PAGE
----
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The National at Edgefield on 08/30/19 Photos and Review

Story by Sarah Payne / Photos by Liana Kramer //

The National, Alvvays take the stage at Edgefield
Sarah Payne

For nearly 20 years, The National’s front man Matt Berninger has been singing what a lot of us have been feeling, giving voice and rhythm to our inner confusion around love and relationships, the discovery of self, depression and anxiety, and the general state of being a human in this nation and world. If the little of slice of fanbase present at their Edgefield show is any indication, many of us have grown up and grown through major life stages with the help of Berninger and The National, with their lyrics in our heads and their beats in our hearts.

And it’s no wonder – Berninger writes and sings through his own experiences, making sense of life through art and coping using music as therapy. In a 2016 interview with The Independent’s Christopher Hooton, Berninger said, “It’s not that I've figured out answers but being able to put into some form of expression the confusion and the anxiety and the fear and the loneliness and the heartbreak and the desire... you don't solve those things but just by writing them down it helps you sort of own them. The songs I write are sad but they're a way of staying above water.”

The result is a front man who is entirely relatable, with his black-framed glasses, casual presence and endearingly awkward way of moving, indicating a propensity for feeling too much. For many of us, he is all of us. (You might think I’m exaggerating, but it was evident during Berninger’s forays into crowd that for some this concert was akin to a religious experience.)

While it’s nearly impossible to separate The National from Berninger, it would be inaccurate and unfair to pin the band’s success solely on him. The National was formed in Ohio in 2001 by Berninger and brother pairs Aaron and Bryce Dessner, and Scott and Bryan Devendorf, who weave together the instrumental half of The National’s magic.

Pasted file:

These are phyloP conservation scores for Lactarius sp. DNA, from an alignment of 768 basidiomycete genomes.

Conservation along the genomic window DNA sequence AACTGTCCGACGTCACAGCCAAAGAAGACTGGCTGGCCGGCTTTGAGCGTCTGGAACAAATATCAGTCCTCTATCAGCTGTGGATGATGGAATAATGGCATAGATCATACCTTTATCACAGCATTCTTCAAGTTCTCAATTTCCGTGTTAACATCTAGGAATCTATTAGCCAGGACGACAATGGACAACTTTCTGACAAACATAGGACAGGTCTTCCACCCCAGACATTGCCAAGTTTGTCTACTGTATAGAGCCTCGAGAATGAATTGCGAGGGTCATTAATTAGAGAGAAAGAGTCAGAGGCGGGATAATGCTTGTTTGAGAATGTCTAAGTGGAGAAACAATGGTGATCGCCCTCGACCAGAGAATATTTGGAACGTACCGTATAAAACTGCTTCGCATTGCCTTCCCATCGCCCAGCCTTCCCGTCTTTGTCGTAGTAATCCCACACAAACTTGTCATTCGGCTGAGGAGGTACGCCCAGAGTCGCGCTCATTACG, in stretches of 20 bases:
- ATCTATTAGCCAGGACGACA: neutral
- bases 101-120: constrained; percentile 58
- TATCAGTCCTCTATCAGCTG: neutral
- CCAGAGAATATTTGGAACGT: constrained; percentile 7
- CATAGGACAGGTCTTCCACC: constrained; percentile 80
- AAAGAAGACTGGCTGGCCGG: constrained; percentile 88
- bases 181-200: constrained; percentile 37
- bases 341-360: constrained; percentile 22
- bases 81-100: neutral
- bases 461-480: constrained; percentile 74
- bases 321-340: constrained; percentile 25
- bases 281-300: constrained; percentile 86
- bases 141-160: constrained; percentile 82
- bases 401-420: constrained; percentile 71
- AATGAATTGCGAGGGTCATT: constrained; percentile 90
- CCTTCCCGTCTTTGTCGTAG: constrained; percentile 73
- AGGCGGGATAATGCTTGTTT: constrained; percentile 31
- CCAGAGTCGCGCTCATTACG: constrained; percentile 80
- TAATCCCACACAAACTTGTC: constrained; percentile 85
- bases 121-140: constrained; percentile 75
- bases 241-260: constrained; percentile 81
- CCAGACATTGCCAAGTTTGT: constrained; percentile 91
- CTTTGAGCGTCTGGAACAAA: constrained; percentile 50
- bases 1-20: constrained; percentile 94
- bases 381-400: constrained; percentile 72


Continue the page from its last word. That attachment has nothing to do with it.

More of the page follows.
18 years after releasing their first, self-titled album, the band – which is still comprised of the original five members, plus a touring retinue of three to five more members – has nine albums (eight if you don’t include Cherry Tree) and a Grammy for 2017’s Sleep Well Beast. Their latest album, I Am Easy to Find, was released earlier this year, and features two songs (“Hey Rosey” and “You Had Your Soul With You”) that were solo-written by Berninger’s wife and co-collaborator, Carin Besser. Friday’s set at the Edgefield included both of those songs and highlighted I Am Easy to Find while still managing to throw it back to old favorites from Alligator (“Mr. November,” “The Geese of Beverly Road”), Boxer (“Fake Empire”), High Violet (“Terrible Love,” “Bloodbuzz Ohio,” and a heartfelt fan sing-along to “Vanderlyle Crybaby Geeks” as the penultimate song), Trouble Will Find Me (“Graceless,” “Don’t Swallow The Cap”) and Sleep Well Beast (“The System Only Dreams in Total Darkness,” “Day I Die,” and “Guilty Party”).

The National was preceded by five-piece Canadian indie-pop group Alvvays (pronounced “Always”), whose front woman Molly Rankin has that type of soft, breathy voice that evokes a sense of nostalgia for something you can’t quite put your finger on, but is pleasant nonetheless. Think the Ramones and Best Coast meet in the 1950s to rock out, and you might just get Alvvays. (I listened to “Archie, Marry Me” on repeat to write this, and that’s as close as I could get to describing the feel.)

Alvvays played a range of songs from their two albums, 2017’s Antisocialites and their 2014 self-titled debut, including “Archie, Marry Me” and “Dreams Tonite,” which earned them a SOCAN songwriting prize nominatin and helped Antisocialites win a Juno Award.

For more about Alvvays, check out alvvays.com. For more about The National, visit americanmary.com.

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